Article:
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Interview AN09

Age at interview: 29
Brief Outline: Routine screening in two pregnancies - declined screening for Down's syndrome. Family history of hydrocephalus led to early prenatal counselling but no risk identified.
Background: Children' One aged 20 months, pregnant with second baby, Occupation' Mother - GP, Father (aged 45 at interview) - company director, Marital status' Married.

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She was referred to a prenatal diagnosis clinic because of anxiety about a family history of...

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So my mother's story didn't quite add up somehow. She, it just wasn't clear what had been wrong with the baby. She knew that the baby had had hydrocephalus, but she didn't know what sort. And so I said this to my GP and my GP said, "Well I'm just sending you straight to prenatal diagnosis." 

So we went there, and they said, "Well let's say this baby's got some form of hydrocephalus  - do you know if it had any other neural tube defects?" So I had to say "No, I don't know." And they said, "Well do you know if it was a boy or a girl?" I said, "I know it was a boy." And the only inheritable form of hydrocephalus, the only sort of genetically disposed form that can be passed on that would, could possibly have affected me only affects boys, because it's X-linked. 

So she said, "Well, in that case probably we ought to try and find out what it was." So they tried to get my mum's old medical records out of [specialist hospital] in London, which turned out to be a complete wild goose chase, and they initially said that they were in the bit of the building that had burned down so we couldn't have them and then they said 'oh no, they'd got that wrong, they were on microfiche' but they couldn't read that.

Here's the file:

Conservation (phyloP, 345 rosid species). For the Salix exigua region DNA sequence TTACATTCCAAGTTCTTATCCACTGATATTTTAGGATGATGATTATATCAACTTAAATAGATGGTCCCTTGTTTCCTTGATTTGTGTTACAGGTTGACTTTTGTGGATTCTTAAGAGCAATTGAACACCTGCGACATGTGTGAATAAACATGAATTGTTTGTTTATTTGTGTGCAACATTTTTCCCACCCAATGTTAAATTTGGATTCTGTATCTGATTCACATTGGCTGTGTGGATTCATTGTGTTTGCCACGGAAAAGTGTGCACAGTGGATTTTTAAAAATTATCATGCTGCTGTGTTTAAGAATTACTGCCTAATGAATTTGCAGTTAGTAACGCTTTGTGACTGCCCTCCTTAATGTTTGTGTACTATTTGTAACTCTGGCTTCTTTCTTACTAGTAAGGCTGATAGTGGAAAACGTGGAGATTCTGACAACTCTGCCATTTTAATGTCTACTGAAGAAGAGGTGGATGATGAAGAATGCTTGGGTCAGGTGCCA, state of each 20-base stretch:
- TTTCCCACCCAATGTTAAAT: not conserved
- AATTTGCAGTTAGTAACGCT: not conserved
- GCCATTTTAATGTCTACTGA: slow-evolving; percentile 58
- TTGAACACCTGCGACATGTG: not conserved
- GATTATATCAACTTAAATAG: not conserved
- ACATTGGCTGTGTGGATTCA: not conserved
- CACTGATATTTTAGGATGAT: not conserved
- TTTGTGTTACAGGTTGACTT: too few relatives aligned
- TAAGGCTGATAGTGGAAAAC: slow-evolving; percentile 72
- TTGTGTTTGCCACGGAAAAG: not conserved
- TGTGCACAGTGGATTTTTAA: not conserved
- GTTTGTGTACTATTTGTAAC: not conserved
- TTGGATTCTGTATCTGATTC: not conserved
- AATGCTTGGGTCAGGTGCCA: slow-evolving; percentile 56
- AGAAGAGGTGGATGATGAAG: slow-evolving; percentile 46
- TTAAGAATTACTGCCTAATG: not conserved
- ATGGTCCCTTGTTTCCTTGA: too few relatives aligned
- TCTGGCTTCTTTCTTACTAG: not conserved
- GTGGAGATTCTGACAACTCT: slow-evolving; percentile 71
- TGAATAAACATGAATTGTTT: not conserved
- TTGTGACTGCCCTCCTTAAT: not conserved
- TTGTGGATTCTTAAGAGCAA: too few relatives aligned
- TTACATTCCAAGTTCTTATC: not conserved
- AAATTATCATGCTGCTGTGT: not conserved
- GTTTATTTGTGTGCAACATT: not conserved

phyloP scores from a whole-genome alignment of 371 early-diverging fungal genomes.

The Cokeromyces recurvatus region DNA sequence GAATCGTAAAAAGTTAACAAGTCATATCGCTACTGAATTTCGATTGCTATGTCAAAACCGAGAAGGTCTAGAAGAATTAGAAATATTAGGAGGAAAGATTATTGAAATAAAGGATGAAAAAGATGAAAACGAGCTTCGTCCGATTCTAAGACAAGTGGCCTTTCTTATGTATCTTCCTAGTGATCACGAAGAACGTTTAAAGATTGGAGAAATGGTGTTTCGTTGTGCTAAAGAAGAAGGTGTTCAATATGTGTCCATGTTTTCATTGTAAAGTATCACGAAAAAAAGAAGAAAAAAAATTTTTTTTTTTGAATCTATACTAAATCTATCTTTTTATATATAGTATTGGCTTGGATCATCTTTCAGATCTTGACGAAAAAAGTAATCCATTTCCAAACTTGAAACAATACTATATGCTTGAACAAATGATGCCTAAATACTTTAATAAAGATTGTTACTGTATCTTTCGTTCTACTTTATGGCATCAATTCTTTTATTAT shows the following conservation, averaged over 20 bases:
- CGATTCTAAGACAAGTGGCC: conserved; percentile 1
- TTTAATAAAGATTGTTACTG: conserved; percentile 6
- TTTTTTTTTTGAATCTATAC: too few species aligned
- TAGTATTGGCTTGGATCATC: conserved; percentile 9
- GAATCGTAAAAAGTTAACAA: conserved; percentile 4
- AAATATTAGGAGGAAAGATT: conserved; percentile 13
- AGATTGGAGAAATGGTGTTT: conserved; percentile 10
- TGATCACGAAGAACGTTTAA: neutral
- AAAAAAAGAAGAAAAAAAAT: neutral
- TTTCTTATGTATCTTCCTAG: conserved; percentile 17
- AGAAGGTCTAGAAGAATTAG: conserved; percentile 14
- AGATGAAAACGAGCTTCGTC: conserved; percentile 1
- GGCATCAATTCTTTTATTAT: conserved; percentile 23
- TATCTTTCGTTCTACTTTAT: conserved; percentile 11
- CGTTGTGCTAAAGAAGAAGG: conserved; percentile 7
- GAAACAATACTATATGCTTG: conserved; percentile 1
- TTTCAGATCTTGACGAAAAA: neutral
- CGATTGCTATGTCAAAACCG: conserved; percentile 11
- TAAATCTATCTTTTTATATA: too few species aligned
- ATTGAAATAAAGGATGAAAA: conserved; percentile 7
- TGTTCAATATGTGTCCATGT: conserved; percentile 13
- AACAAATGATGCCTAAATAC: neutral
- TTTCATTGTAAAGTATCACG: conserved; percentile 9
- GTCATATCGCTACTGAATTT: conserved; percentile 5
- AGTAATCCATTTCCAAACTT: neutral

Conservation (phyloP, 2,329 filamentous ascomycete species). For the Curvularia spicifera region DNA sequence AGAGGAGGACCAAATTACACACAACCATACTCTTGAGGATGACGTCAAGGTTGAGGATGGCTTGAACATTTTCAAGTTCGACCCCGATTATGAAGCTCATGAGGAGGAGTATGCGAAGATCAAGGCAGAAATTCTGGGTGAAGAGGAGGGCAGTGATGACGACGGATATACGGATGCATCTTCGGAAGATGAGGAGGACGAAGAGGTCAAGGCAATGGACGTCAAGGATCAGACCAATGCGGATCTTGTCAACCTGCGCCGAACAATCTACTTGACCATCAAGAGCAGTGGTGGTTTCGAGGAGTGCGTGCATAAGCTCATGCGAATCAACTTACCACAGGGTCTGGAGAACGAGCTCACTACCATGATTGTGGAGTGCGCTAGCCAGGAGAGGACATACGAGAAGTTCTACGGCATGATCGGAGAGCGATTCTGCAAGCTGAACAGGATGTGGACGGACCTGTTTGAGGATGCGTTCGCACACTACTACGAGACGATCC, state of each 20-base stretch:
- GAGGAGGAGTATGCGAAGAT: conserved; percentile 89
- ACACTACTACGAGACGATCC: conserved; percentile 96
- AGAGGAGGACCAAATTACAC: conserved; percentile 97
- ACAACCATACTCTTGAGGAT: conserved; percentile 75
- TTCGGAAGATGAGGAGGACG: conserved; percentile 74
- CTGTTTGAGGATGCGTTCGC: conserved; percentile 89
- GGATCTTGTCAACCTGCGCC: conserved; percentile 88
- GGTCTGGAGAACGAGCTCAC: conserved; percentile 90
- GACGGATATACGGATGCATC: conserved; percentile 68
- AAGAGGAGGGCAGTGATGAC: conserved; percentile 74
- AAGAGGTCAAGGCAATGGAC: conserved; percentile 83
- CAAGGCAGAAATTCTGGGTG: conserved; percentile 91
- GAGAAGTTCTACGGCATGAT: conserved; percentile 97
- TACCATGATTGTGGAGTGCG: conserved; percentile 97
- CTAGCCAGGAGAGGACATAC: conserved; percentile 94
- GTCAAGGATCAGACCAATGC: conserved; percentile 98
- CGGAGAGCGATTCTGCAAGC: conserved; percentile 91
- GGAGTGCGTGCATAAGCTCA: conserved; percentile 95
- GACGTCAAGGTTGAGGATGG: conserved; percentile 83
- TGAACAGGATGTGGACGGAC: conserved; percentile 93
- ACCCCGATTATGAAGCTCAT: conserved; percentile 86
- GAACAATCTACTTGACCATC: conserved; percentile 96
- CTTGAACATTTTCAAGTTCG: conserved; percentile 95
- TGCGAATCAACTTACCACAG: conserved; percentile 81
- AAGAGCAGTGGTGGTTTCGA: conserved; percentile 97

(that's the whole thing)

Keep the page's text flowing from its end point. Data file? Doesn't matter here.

So it took about two months to get a print-out of these records. And of course by this time the pregnancy was ploughing on, and so they decided to just do a scan at something like twelve or thirteen weeks, I think just to rule out anencephaly - although that didn't fit with hydrocephalus so I don't know how that - but anyway, because we didn't have the information the doctor just said, "Look, let's just do a scan at thirteen weeks." 

Because what we didn't obviously want to do was find out something late. And of course that was completely normal. And then when we eventually got the notes about a month later, it turned out that it was all completely nothing that could've ever conceivably affected my mother's children, that the baby had actually had a kind of tumour in its brain, and that the hydrocephalus was all secondary to that, and that actually advice about folic acid was entirely irrelevant and wrong.  

So it all turned out to be nothing that could affect me. But it was quite a traumatic experience, almost not so much for me but for my mother, having to kind of re-live it again. And she never saw her old notes or anything like that, but she was made to think about it in a detail that she probably had chosen not to for years and years and years. And I didn't read the old notes either, but the consultant who did said they made pretty awful reading.
 

 

She did not want to know if her baby had Down's syndrome but wanted to know about neural tube...

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I mean I think that's something that people think about very differently. From my point of view, I knew that I wouldn't, if I knew I was having a baby with Down's syndrome I would not have a termination and given that, why know? 

Now for some people they'd still want to know, they'd still want the information, but to get that information you have to have an amnio, and an amnio carries, you know, on a good day a one percent risk of miscarriage and I don't think I'd take that risk.